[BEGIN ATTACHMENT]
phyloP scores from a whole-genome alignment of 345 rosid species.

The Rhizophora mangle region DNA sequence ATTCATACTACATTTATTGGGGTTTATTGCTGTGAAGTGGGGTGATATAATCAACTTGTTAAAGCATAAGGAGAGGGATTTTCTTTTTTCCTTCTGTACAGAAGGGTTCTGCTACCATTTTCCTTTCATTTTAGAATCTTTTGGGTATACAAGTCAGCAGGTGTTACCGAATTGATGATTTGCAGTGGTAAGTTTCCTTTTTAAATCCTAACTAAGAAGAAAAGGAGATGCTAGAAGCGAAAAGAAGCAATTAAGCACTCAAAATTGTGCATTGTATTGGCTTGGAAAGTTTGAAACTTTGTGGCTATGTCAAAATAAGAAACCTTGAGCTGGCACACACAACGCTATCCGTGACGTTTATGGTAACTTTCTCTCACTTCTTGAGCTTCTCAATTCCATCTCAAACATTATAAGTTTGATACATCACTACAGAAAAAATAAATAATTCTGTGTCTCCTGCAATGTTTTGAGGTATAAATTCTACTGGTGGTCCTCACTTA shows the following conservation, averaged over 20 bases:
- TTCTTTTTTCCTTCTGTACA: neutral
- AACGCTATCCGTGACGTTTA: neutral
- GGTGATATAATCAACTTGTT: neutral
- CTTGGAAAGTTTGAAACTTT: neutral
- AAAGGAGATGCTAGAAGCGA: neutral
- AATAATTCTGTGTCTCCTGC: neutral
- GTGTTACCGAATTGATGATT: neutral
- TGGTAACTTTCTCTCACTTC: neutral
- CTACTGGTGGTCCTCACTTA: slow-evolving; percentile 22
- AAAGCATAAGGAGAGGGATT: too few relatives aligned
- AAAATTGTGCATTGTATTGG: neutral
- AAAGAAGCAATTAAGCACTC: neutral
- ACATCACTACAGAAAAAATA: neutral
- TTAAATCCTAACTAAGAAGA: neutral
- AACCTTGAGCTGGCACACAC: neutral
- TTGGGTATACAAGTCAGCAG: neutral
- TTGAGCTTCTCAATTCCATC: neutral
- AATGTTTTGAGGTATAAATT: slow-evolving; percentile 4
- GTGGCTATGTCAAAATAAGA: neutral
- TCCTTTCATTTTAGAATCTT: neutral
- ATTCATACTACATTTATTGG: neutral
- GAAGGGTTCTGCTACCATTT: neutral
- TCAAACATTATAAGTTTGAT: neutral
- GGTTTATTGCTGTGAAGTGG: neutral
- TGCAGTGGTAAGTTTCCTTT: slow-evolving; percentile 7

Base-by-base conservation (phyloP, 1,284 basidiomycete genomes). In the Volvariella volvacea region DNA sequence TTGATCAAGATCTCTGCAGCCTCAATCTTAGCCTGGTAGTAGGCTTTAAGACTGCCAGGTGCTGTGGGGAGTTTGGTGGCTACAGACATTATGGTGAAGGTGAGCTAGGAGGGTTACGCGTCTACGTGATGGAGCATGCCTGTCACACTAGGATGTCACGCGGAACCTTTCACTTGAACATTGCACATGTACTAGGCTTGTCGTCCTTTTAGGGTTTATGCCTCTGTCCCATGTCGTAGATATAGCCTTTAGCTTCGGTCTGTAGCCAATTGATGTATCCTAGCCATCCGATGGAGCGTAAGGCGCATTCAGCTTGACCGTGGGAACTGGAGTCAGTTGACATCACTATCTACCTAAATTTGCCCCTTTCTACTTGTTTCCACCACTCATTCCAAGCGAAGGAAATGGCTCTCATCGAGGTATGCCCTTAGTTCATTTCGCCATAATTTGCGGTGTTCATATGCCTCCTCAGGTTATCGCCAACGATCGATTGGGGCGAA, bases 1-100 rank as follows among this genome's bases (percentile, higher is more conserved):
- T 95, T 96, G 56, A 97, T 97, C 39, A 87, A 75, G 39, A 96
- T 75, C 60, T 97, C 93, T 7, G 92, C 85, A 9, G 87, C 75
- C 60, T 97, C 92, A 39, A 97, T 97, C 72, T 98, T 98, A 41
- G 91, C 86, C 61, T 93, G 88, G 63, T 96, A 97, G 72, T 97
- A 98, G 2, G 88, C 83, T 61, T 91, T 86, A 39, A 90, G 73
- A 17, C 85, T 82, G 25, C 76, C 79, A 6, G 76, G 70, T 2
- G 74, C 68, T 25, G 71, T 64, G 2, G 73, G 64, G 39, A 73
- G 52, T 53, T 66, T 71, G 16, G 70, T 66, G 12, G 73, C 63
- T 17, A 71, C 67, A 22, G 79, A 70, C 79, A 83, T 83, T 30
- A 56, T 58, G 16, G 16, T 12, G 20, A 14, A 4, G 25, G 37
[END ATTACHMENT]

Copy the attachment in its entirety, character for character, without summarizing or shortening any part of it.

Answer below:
phyloP scores from a whole-genome alignment of 345 rosid species.

The Rhizophora mangle region DNA sequence ATTCATACTACATTTATTGGGGTTTATTGCTGTGAAGTGGGGTGATATAATCAACTTGTTAAAGCATAAGGAGAGGGATTTTCTTTTTTCCTTCTGTACAGAAGGGTTCTGCTACCATTTTCCTTTCATTTTAGAATCTTTTGGGTATACAAGTCAGCAGGTGTTACCGAATTGATGATTTGCAGTGGTAAGTTTCCTTTTTAAATCCTAACTAAGAAGAAAAGGAGATGCTAGAAGCGAAAAGAAGCAATTAAGCACTCAAAATTGTGCATTGTATTGGCTTGGAAAGTTTGAAACTTTGTGGCTATGTCAAAATAAGAAACCTTGAGCTGGCACACACAACGCTATCCGTGACGTTTATGGTAACTTTCTCTCACTTCTTGAGCTTCTCAATTCCATCTCAAACATTATAAGTTTGATACATCACTACAGAAAAAATAAATAATTCTGTGTCTCCTGCAATGTTTTGAGGTATAAATTCTACTGGTGGTCCTCACTTA shows the following conservation, averaged over 20 bases:
- TTCTTTTTTCCTTCTGTACA: neutral
- AACGCTATCCGTGACGTTTA: neutral
- GGTGATATAATCAACTTGTT: neutral
- CTTGGAAAGTTTGAAACTTT: neutral
- AAAGGAGATGCTAGAAGCGA: neutral
- AATAATTCTGTGTCTCCTGC: neutral
- GTGTTACCGAATTGATGATT: neutral
- TGGTAACTTTCTCTCACTTC: neutral
- CTACTGGTGGTCCTCACTTA: slow-evolving; percentile 22
- AAAGCATAAGGAGAGGGATT: too few relatives aligned
- AAAATTGTGCATTGTATTGG: neutral
- AAAGAAGCAATTAAGCACTC: neutral
- ACATCACTACAGAAAAAATA: neutral
- TTAAATCCTAACTAAGAAGA: neutral
- AACCTTGAGCTGGCACACAC: neutral
- TTGGGTATACAAGTCAGCAG: neutral
- TTGAGCTTCTCAATTCCATC: neutral
- AATGTTTTGAGGTATAAATT: slow-evolving; percentile 4
- GTGGCTATGTCAAAATAAGA: neutral
- TCCTTTCATTTTAGAATCTT: neutral
- ATTCATACTACATTTATTGG: neutral
- GAAGGGTTCTGCTACCATTT: neutral
- TCAAACATTATAAGTTTGAT: neutral
- GGTTTATTGCTGTGAAGTGG: neutral
- TGCAGTGGTAAGTTTCCTTT: slow-evolving; percentile 7

Base-by-base conservation (phyloP, 1,284 basidiomycete genomes). In the Volvariella volvacea region DNA sequence TTGATCAAGATCTCTGCAGCCTCAATCTTAGCCTGGTAGTAGGCTTTAAGACTGCCAGGTGCTGTGGGGAGTTTGGTGGCTACAGACATTATGGTGAAGGTGAGCTAGGAGGGTTACGCGTCTACGTGATGGAGCATGCCTGTCACACTAGGATGTCACGCGGAACCTTTCACTTGAACATTGCACATGTACTAGGCTTGTCGTCCTTTTAGGGTTTATGCCTCTGTCCCATGTCGTAGATATAGCCTTTAGCTTCGGTCTGTAGCCAATTGATGTATCCTAGCCATCCGATGGAGCGTAAGGCGCATTCAGCTTGACCGTGGGAACTGGAGTCAGTTGACATCACTATCTACCTAAATTTGCCCCTTTCTACTTGTTTCCACCACTCATTCCAAGCGAAGGAAATGGCTCTCATCGAGGTATGCCCTTAGTTCATTTCGCCATAATTTGCGGTGTTCATATGCCTCCTCAGGTTATCGCCAACGATCGATTGGGGCGAA, bases 1-100 rank as follows among this genome's bases (percentile, higher is more conserved):
- T 95, T 96, G 56, A 97, T 97, C 39, A 87, A 75, G 39, A 96
- T 75, C 60, T 97, C 93, T 7, G 92, C 85, A 9, G 87, C 75
- C 60, T 97, C 92, A 39, A 97, T 97, C 72, T 98, T 98, A 41
- G 91, C 86, C 61, T 93, G 88, G 63, T 96, A 97, G 72, T 97
- A 98, G 2, G 88, C 83, T 61, T 91, T 86, A 39, A 90, G 73
- A 17, C 85, T 82, G 25, C 76, C 79, A 6, G 76, G 70, T 2
- G 74, C 68, T 25, G 71, T 64, G 2, G 73, G 64, G 39, A 73
- G 52, T 53, T 66, T 71, G 16, G 70, T 66, G 12, G 73, C 63
- T 17, A 71, C 67, A 22, G 79, A 70, C 79, A 83, T 83, T 30
- A 56, T 58, G 16, G 16, T 12, G 20, A 14, A 4, G 25, G 37